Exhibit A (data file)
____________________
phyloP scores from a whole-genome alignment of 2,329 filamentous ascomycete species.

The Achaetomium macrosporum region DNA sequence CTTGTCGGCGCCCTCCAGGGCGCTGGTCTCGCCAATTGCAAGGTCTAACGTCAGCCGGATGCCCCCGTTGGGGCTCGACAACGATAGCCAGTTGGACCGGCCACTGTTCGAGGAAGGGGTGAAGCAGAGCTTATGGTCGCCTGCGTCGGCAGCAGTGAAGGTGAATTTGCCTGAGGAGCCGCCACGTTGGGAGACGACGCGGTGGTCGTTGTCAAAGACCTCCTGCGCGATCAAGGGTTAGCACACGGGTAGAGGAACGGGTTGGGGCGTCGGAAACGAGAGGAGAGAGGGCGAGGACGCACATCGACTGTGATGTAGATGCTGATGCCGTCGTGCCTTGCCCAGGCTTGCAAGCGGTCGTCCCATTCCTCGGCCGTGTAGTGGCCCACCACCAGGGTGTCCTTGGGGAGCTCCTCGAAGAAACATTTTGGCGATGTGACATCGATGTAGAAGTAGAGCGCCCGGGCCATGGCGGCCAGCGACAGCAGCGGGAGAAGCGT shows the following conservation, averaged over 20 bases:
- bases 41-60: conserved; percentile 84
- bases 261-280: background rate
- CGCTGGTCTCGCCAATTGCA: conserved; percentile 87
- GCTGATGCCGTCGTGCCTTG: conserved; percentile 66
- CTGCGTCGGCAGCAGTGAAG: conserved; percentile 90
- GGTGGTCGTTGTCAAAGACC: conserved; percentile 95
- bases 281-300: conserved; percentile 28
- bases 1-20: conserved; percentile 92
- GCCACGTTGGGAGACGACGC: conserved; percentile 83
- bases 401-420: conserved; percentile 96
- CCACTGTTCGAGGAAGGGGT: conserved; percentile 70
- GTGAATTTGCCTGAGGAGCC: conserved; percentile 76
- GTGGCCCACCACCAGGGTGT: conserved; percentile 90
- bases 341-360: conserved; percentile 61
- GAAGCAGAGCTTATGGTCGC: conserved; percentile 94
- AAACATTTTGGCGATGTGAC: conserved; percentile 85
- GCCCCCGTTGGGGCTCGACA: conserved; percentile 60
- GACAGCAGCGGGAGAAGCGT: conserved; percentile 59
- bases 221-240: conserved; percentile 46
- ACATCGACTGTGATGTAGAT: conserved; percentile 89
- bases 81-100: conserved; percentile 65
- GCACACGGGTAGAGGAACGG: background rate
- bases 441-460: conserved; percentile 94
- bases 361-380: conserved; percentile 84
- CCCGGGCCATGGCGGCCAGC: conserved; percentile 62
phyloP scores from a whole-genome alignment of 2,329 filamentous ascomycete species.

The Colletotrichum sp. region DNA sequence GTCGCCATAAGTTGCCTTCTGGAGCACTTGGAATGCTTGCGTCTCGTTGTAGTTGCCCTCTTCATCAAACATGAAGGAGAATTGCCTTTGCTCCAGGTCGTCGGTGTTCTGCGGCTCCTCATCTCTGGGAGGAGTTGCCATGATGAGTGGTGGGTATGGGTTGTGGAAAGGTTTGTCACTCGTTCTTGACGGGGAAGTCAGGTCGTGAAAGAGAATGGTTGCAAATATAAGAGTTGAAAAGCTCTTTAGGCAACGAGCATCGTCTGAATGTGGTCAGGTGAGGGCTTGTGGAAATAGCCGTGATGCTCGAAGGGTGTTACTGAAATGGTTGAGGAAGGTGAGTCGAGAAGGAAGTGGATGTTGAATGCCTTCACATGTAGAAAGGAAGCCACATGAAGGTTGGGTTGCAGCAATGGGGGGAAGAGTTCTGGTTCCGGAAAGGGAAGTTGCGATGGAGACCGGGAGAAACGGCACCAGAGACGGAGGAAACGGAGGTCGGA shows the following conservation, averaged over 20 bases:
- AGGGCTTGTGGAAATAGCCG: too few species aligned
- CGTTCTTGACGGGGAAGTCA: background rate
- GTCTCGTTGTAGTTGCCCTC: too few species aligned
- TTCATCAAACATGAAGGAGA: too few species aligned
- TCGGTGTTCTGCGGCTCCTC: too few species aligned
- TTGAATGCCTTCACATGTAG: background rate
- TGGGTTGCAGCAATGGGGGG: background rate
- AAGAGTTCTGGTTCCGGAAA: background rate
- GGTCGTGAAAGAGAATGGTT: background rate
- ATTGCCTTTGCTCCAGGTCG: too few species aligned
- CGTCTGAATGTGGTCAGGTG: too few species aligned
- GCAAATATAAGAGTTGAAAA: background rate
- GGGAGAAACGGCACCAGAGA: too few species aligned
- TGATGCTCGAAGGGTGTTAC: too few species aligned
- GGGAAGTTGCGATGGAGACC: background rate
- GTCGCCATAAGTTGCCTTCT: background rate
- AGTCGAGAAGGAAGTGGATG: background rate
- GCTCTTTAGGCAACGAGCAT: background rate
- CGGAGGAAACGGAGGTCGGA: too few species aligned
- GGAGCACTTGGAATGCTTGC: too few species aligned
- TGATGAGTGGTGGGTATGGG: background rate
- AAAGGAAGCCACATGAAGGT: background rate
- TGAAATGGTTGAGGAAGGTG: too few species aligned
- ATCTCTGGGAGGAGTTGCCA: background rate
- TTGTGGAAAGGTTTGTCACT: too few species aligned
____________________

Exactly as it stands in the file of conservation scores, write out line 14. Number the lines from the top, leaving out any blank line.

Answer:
- GTGAATTTGCCTGAGGAGCC: conserved; percentile 76